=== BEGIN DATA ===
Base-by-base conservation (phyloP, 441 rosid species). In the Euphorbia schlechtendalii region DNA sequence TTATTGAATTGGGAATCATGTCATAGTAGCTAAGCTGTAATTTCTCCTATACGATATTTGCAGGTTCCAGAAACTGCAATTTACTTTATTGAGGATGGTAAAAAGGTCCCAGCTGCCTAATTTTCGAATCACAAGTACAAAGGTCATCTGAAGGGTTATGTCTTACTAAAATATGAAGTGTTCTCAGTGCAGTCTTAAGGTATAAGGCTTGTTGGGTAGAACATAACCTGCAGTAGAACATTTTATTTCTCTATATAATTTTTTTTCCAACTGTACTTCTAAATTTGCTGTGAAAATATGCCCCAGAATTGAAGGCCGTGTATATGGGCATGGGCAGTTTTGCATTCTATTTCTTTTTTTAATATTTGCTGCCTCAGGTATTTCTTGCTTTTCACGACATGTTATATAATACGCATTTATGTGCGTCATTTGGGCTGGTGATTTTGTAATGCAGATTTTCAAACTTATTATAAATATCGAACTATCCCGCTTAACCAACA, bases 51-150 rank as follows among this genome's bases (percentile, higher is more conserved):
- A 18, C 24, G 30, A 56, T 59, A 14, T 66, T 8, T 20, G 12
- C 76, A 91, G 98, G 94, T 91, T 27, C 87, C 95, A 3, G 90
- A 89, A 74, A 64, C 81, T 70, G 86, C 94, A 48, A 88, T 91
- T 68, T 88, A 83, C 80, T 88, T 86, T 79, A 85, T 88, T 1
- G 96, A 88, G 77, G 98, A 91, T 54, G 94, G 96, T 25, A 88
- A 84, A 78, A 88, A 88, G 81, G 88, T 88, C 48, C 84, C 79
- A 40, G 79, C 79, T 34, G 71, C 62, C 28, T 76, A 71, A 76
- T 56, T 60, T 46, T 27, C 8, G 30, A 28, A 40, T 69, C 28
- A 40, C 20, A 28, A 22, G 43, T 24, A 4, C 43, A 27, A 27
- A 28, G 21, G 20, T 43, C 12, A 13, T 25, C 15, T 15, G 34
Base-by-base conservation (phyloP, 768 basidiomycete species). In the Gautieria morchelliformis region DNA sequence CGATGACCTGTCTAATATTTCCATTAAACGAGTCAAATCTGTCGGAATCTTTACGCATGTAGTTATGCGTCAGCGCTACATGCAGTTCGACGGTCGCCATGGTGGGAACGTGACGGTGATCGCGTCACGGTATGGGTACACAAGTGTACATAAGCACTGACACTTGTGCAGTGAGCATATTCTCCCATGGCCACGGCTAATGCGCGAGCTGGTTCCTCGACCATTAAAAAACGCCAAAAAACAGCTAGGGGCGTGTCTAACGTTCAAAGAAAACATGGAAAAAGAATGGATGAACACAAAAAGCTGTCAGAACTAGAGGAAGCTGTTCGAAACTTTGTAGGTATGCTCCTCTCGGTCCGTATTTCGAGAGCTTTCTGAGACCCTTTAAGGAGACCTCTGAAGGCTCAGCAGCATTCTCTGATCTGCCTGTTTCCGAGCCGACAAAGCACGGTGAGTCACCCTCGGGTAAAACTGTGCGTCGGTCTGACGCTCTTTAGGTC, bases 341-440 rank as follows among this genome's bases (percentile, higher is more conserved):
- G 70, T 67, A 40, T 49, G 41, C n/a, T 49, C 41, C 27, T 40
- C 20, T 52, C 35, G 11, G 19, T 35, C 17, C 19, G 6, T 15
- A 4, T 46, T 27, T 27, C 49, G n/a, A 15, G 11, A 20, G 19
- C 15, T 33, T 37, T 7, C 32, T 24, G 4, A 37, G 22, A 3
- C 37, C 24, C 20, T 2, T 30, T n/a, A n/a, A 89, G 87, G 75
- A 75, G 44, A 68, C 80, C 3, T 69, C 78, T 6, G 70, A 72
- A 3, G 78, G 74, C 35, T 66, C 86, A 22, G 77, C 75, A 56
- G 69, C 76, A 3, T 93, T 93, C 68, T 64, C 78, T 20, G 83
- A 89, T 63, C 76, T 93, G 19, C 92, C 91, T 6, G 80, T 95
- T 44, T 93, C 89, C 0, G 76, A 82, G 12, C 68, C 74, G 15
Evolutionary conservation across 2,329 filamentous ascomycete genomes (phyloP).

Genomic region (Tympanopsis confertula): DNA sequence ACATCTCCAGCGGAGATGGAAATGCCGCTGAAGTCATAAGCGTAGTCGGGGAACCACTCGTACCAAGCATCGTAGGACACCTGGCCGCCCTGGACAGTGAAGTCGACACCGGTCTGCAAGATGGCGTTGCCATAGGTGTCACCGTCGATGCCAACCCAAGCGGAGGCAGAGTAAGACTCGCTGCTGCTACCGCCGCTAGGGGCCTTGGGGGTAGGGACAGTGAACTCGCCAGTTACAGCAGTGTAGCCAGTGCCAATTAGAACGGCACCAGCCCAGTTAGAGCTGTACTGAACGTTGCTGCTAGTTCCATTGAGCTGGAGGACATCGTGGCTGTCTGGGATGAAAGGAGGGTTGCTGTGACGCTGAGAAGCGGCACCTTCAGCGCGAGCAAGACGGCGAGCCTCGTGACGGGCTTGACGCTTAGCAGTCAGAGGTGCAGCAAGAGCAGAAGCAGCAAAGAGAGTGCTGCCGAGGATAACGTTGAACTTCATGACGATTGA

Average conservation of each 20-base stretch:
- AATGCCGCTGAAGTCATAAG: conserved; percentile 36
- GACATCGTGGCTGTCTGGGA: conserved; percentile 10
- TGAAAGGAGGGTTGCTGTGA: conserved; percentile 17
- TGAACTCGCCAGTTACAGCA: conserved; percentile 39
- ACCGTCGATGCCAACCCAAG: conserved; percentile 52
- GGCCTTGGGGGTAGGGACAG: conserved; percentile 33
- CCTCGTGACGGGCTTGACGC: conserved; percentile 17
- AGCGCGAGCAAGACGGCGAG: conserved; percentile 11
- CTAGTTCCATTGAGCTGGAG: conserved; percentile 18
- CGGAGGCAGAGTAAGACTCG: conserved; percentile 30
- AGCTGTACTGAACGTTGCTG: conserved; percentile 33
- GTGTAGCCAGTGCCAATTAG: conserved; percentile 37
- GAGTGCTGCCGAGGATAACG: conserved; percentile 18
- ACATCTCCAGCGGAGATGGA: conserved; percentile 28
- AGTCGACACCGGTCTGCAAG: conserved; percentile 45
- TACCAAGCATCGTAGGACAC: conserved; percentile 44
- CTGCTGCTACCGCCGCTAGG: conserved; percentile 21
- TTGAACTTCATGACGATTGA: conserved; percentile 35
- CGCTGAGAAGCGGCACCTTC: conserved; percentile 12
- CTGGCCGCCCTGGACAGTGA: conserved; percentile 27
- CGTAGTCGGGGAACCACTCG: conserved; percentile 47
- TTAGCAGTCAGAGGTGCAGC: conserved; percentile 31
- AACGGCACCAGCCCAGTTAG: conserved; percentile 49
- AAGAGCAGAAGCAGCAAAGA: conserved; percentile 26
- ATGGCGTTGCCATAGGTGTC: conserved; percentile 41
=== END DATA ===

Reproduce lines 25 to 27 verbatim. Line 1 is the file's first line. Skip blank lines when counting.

Average conservation of each 20-base stretch:
- AATGCCGCTGAAGTCATAAG: conserved; percentile 36
- GACATCGTGGCTGTCTGGGA: conserved; percentile 10